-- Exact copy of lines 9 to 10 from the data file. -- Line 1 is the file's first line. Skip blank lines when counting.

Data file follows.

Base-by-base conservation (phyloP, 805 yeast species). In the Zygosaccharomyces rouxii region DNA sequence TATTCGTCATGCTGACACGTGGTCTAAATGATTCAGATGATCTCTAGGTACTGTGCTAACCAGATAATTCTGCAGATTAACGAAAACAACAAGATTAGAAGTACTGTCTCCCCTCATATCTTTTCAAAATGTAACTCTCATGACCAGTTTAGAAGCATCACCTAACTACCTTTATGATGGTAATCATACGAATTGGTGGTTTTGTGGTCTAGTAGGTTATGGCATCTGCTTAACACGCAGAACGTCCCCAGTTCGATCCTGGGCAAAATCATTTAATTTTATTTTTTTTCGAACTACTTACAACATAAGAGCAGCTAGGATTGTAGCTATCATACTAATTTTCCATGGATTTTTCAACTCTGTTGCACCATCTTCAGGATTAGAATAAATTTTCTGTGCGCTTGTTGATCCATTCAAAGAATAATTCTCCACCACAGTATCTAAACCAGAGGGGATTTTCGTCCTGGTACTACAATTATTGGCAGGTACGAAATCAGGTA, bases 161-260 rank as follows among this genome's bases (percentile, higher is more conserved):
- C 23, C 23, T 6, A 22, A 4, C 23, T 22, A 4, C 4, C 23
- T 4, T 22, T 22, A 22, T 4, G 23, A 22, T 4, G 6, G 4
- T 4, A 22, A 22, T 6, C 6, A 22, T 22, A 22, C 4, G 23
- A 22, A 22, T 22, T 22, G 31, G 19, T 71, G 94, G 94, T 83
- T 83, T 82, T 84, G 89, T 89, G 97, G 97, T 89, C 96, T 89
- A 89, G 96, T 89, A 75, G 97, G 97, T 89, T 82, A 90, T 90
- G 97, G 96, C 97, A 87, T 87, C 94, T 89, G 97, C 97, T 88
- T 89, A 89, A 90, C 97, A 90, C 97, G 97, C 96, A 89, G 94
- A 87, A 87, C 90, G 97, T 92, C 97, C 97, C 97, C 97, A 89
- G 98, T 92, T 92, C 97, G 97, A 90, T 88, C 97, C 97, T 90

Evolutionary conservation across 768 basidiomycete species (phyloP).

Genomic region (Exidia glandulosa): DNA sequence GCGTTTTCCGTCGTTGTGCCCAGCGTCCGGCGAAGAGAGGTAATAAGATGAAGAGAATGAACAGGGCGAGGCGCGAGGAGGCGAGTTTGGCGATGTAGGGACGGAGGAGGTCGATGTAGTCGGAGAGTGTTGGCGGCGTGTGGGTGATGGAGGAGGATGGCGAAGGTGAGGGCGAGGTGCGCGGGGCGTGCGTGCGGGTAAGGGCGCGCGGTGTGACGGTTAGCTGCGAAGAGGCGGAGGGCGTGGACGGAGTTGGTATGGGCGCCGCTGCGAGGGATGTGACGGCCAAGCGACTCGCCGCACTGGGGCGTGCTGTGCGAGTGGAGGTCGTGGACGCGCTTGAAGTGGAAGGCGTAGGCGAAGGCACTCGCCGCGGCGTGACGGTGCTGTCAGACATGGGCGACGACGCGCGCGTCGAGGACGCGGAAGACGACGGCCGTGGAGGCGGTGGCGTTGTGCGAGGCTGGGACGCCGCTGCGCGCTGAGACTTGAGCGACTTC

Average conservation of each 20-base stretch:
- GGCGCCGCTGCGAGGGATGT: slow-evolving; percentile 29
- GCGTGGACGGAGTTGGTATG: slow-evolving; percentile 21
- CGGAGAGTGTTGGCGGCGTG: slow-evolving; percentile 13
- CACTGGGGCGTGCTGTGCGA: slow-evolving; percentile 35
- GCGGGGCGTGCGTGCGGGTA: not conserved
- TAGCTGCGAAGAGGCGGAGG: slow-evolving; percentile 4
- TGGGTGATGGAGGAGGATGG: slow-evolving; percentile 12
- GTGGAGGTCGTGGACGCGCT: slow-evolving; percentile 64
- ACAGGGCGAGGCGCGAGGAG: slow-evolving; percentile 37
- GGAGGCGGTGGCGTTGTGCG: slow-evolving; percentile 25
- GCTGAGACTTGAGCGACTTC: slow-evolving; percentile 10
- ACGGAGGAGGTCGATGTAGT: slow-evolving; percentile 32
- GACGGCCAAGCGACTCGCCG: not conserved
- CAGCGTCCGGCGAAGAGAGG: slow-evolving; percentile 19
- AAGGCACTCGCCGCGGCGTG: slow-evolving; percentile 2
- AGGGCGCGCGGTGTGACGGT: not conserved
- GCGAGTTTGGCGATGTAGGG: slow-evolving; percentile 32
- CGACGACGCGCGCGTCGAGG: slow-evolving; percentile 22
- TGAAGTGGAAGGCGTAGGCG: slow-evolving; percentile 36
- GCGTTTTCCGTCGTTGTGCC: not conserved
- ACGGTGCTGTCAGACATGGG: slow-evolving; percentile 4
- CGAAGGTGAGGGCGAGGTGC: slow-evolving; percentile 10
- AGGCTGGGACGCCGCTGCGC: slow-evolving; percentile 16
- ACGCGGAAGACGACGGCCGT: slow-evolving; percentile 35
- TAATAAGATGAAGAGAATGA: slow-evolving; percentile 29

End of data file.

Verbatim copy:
- T 89, A 89, A 90, C 97, A 90, C 97, G 97, C 96, A 89, G 94
- A 87, A 87, C 90, G 97, T 92, C 97, C 97, C 97, C 97, A 89